How could it possibly be good? How have these Las Vegas cowboys somehow manipulated the forces of time and created an album that sounds born 30 years ago but made for today? It’s a boisterous yet timid creation and easily the longest love letter the Killers have ever penned. For the first time in four albums, the shining stars of a Killers record are the slow-burning ballads.

“Maybe a thief stole your heart,” sounds like a line that would have been repeated in the library of The Breakfast Club, but is instead a signature line of Brandon Flowers in “The Way It Was.” The song has movie-magic written all over it, with confetti practically falling from its melodies. It sounds like a single, and if audiences could refrain from indulging in the dance/rap love affair currently dominating airwaves, fans might discover something timeless.

The progression of Flowers’ voice makes the album worth a listen alone. When the group debuted he had a signature tone, but surely was no Pavarotti. Yet even the pairing of Flowers’ voice with utter silence sounds like a smash. Previously the Killers almost joked about love, snickering over ex-girlfriends and chicks named Natalie, but not on Battle Born. The Killers sound as though they are falling in love every song, a notable contrast from the paranoia and global feel of their previous work, Day & Age.

“Be Still” is as cold as the Nevada desert and is maybe the most serious moment of the album. The beginning sounds directionless until drummer Ronnie Vannucci steers it to safety with a cautious, but necessary rhythm.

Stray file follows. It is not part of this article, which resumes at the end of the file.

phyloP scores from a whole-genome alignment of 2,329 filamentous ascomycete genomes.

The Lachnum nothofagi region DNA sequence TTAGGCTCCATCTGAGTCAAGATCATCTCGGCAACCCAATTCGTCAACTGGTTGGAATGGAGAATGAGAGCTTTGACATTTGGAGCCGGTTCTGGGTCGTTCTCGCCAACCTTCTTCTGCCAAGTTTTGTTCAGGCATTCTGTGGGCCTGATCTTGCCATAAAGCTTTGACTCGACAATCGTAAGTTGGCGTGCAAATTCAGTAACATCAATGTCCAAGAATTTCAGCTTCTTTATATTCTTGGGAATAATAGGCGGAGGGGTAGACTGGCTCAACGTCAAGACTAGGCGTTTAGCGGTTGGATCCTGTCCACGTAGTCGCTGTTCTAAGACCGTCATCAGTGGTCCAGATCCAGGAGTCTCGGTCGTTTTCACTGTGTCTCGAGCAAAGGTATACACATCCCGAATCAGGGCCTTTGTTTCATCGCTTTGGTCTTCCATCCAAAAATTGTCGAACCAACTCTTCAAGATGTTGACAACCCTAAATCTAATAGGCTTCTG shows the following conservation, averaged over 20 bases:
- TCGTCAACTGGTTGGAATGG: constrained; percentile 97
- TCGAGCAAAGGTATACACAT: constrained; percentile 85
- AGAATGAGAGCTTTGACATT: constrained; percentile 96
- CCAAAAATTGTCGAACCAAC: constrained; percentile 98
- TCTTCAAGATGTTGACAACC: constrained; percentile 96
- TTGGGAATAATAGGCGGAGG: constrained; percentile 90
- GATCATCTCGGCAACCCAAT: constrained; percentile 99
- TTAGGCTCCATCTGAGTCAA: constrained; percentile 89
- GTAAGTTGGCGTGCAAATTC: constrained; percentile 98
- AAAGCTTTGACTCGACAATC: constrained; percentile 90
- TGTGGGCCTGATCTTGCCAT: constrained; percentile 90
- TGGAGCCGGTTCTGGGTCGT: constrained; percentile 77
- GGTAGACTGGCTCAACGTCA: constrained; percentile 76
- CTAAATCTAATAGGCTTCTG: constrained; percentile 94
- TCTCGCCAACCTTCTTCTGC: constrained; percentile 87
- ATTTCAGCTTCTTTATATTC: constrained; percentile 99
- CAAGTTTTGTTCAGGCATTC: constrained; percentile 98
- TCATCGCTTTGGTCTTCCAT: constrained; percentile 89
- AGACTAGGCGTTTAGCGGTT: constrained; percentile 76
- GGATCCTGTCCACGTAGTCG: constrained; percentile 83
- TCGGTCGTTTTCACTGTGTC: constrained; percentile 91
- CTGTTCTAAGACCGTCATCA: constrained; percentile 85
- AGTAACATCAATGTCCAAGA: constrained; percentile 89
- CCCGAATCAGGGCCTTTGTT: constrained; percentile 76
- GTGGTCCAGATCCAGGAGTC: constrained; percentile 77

It’s easy to forget that Flowers is now 31 years old and can not only provide guidance, but can share enlightening advice. Where many would allow their religious devotion to overshadow their material, Flowers’ lines are ambiguous enough to sound purely inspirational, especially in the tail end of “Be Still.”

The album isn’t entirely made for slow-dancing, as the best song on the album, “Miss Atomic Bomb,” is an absolute rattlesnake.  It features the signature riff of “Mr. Brightside,” which could sound like a cheap ploy to solidify a hit, but instead comes off as a charming ode to how far they have come as a band.

The group have dawned leather jackets for the promotion of Battle Born, which is finally justified with the title track. It has rock n’ roll thorns protruding from its core that could pierce steel and has balls that could fend off jackhammers. It’s their toughest and one of their most complete songs to rise from the concrete, and serves as evidence that this is still true rock, despite the constant romanticism of Flowers.

The Killers no longer belong on the radio or in the dance clubs, but this has been by their choosing. They come from an era that hasn’t existed since the mid-90s, so they survive as artifacts of a time when music had a completely different DNA.  They have become an impressive hybrid of Bruce Springsteen and Joy Division, and although sometimes the two clash in the middle, it more often than not, sounds like one of the rarest spectacles to arise in the new millennium. The Killers aren’t going anywhere and we should all be grateful because if they could, they’d be back wearing mascara and fist pumping to “Born in the USA,” faster than you can say Thunder Road.


By James Pavel

Fallout Boy lead singer Patrick Stump had a recent meltdown of nuclear proportions over his blog this past week, when he referred to himself as a “27-year-old has been.” The source of his misery is the commercial flop of his solo album “Soul Punk,” but also the ridicule that he experienced while touring his latest work.

Stump goes into detail over the ruthlessness of his supposed fans explaining that many declared they liked him “better when he was fat,” and that he “sucks without Fallout Boy.”